AWHONN's position statement is not consistent with the acknowledged responsibilities of the labor RN.
Labor RNs administer many potent medications including oxytocin, magnesium sulfate, terbutaline, and narcotics; all of which have well-documented, potentially adverse effects for both mother and baby. Each medication has minor complications that easily can be detected and corrected by the RN. However, each medication has recognized but fortunately very rare complications, the management of which requires personnel whose training is beyond that of the RN. It is the protocol of administering the medication that assures safety. Properly, the details of the protocol are the prerogative of the individual institution.
As an example, oxytocin is recognized as one cause of uterine rupture, the
management of which requires an obstetrician. However, it would be inefficient,
inappropriate, and unnecessarily disruptive to require that the obstetrician
personally make all adjustments of an intravenous oxytocin infusion. The RN
is able to
function within individual institutional protocol guidelines to safely and efficiently manage the infusion.
Changing the infusion rate of an existing epidural or bolusing an existing epidural should be considered the analogous to adjusting an infusion of oxytocin.
AWHONN's position statement, if enacted, would result in less effective pain relief with no evidence of increased safety for mother or baby.
Anesthesia and nursing personnel must blend their expertise and availability to maximize the safety and comfort of every mother and baby. Individual institutional prerogative is the cornerstone to this achievement.
A factor, unique to the safety of medications administered by the labor room RN, is the virtually constant observation the RN can offer following administration.
While we expect each surgical patient to be attended by their exclusive anesthesia and surgical personnel, no such expectations exists for the labor patient - nor can it be provided - nor is it necessary. In obstetrics, it is the RN who offers the parturient constant vigilance. Both the obstetrical provider and the anesthesia provider must be able to engage the expertise of the RN to assure the safest, most efficient, and most effective patient care.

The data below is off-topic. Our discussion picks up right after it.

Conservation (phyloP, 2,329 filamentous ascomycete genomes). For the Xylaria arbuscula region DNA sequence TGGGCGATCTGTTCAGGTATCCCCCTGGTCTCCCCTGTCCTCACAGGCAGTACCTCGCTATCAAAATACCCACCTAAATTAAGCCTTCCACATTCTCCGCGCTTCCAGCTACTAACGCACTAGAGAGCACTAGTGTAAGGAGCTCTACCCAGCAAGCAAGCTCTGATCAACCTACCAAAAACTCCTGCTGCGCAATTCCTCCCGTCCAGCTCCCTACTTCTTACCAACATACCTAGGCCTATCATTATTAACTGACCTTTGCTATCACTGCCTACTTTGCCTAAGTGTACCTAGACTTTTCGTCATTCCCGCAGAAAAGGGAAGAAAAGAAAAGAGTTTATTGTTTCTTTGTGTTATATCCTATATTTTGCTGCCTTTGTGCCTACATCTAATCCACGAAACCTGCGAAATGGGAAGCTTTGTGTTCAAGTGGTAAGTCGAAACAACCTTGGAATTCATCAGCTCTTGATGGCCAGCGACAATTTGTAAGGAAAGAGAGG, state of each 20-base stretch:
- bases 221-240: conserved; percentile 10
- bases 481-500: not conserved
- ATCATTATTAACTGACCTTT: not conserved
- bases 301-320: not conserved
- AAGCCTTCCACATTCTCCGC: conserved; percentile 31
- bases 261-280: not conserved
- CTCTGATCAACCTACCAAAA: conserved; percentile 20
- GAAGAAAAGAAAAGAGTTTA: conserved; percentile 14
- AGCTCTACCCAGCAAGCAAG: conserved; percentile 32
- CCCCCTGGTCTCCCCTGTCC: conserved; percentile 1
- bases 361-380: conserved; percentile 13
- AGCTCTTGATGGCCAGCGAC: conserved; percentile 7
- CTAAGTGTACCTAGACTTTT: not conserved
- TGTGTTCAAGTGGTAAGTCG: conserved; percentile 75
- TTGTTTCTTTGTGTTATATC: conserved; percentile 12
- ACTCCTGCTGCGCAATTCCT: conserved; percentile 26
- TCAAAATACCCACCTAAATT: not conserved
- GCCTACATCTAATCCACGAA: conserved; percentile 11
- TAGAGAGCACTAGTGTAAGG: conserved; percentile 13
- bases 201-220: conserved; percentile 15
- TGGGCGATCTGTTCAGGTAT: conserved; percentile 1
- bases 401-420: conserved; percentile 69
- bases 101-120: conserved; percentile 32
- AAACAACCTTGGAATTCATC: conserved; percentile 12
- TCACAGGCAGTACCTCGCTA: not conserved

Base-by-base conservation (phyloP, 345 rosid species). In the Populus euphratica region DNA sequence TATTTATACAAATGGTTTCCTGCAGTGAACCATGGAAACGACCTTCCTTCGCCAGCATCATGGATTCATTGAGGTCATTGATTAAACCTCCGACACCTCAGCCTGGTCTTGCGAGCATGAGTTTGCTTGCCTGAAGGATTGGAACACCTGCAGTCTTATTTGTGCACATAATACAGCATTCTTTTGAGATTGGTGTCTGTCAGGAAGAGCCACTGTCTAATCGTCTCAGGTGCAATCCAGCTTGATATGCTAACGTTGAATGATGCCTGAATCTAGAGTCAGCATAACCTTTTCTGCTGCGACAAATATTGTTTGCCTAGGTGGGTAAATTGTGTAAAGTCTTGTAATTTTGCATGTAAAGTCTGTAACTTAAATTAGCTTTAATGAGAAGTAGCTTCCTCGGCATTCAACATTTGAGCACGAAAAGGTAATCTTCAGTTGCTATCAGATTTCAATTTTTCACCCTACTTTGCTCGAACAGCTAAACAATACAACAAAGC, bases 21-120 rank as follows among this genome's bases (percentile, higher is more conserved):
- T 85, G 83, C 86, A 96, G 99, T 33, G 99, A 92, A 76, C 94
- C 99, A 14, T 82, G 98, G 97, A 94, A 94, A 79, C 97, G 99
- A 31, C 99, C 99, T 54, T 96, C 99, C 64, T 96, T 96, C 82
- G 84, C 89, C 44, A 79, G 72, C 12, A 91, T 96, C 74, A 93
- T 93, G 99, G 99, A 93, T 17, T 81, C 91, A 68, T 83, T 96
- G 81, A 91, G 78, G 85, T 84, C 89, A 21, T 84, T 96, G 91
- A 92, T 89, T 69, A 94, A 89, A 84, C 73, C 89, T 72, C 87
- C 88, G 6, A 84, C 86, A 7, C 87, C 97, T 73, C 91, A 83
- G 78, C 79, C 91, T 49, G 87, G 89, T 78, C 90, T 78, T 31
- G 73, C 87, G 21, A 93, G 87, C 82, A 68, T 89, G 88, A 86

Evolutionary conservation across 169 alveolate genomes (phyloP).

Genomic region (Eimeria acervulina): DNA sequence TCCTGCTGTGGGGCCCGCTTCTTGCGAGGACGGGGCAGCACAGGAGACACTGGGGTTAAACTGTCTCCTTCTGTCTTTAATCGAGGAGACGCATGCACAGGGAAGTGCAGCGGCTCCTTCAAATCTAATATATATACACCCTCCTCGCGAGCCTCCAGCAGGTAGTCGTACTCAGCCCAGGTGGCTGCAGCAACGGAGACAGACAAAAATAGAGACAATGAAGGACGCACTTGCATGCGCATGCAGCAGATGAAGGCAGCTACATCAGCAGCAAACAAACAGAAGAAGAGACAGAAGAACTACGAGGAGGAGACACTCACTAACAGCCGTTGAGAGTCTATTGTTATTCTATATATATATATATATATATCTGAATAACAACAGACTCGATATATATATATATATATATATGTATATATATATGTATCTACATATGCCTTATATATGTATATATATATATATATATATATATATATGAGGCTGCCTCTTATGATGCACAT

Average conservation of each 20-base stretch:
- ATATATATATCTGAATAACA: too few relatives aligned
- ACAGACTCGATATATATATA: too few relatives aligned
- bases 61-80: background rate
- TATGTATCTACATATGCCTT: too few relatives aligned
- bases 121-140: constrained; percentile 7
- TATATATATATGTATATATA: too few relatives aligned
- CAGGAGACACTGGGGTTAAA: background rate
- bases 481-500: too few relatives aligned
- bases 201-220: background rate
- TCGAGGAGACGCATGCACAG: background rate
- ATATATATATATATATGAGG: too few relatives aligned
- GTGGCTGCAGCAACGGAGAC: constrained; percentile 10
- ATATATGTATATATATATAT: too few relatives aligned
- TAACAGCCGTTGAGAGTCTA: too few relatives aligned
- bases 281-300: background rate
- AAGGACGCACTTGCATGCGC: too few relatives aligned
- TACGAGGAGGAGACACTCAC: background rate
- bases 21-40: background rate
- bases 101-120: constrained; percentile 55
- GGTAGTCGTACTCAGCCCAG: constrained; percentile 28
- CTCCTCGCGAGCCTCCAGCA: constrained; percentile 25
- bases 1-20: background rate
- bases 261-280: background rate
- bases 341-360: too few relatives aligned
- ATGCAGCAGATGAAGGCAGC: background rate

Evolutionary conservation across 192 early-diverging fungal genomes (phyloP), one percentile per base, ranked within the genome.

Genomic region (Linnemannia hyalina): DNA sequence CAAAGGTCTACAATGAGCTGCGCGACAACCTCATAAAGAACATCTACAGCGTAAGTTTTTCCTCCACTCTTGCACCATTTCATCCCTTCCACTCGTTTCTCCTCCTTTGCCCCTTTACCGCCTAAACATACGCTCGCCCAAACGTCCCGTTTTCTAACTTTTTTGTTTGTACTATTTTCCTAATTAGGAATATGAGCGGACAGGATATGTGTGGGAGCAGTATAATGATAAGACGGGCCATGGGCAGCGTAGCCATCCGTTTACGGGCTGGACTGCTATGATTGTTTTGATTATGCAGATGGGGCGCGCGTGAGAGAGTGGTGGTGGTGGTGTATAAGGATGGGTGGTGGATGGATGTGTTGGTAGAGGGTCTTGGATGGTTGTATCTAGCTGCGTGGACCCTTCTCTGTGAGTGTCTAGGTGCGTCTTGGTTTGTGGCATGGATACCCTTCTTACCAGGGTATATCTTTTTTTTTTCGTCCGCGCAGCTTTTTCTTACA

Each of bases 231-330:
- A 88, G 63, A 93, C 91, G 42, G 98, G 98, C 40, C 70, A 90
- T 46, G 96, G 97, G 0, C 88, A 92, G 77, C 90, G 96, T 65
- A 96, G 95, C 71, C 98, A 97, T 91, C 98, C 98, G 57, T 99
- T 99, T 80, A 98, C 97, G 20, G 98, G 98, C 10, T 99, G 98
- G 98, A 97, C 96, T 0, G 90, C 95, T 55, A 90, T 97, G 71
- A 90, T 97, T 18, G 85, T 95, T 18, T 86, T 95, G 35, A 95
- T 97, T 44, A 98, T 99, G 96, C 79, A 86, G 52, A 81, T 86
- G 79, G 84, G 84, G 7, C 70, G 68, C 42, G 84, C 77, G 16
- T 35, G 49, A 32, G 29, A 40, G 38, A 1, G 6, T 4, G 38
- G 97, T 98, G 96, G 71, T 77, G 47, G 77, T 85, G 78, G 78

There is no need to deny the adjustment of an existing labor epidural while the anesthesia provider is establishing another labor epidural. There is ample evidence that the trained RN currently assists effectively and safely. There is no evidence to the contrary.
There is no morbidity data to support AWHONN's proposal for differentiating the pregnant from the non-pregnant patient.
At least, I am not aware of any data; and, as AWHONN has not presented any, I assume they have none.
Ms. Kincaide's statement: "If the mother has an adverse reaction to epidural medication there can be serious consequences if the reaction is not managed effectively: the fetus is the second patient dependent on maternal physiology." while a truism, in no way validates AWHONN's position of arbitrarily allowing the RN to alter the rate of infusion for non-pregnant patients while prohibiting adjustment for pregnant patients.
AWHONN's position statement is in conflict with the extensive experience from patient controlled epidural analgesia (PCEA).
Certainly, the trained RN is as competent to administer a bolus injection as the medically untrained parturient is to administer her own bolus injection.
At the previously referenced SOAP Workshop Session, 26 percent of respondents said they use PCEA in their practices.
Numerous articles confirm the safety and efficacy of PCEA. (See the excellent review article and extensive bibliography by M.J. Paech.) 2
The mechanical act of administering the bolus injection has been done by anesthesia providers, obstetrical providers, nursing personnel, and even the patient herself. No one has reported an adverse outcome attributed to who is doing the injection. The safety of PCEA is achieved by adhering to the individual institutional protocol.
The safety experience with PCEA is convincing that in an established, functioning epidural, the bolus injection can be done with equal safety by the anesthesiologist, the nurse anesthetist, the RN, or the patient.
Are there factors other than a "risk-management concern" that compel AWHONN to propose their policy statement?
Perhaps. However, I have elected to confine my response to the stated phrase "risk-management concern" rather than speculate as to the existence of other factors.
AWHONN's proposal for a national mandate should be rejected.
Emotive statements must be separated from observed experience.
The members of both AWHONN and SOAP are committed to the safety and comfort of all mothers and babies. Existing health care market forces necessitate that we unite to maximize the efficient deployment of our individual expertise and availability. While the anesthesiologist always remains responsible for the labor epidural, she (he) must be permitted to delegate certain specifically defined functions to the trained RN. Together, we can question, investigate, resolve, and provide.
1. Interactive audience responses from the Annual SOAP Meeting (Bermuda, April, 1997). Responses are in publication (so says, David Birnbach). They were to be available in late April (also, per David Birnbach). However, Gerry Burger confirms the accuracy of the statistics.
2. Paech, M.J. Patient-controlled epidural analgesia in obstetrics. International Journal of Obstetric Anesthesia, 1996; 5:115-125.
James R. Farina, M.D.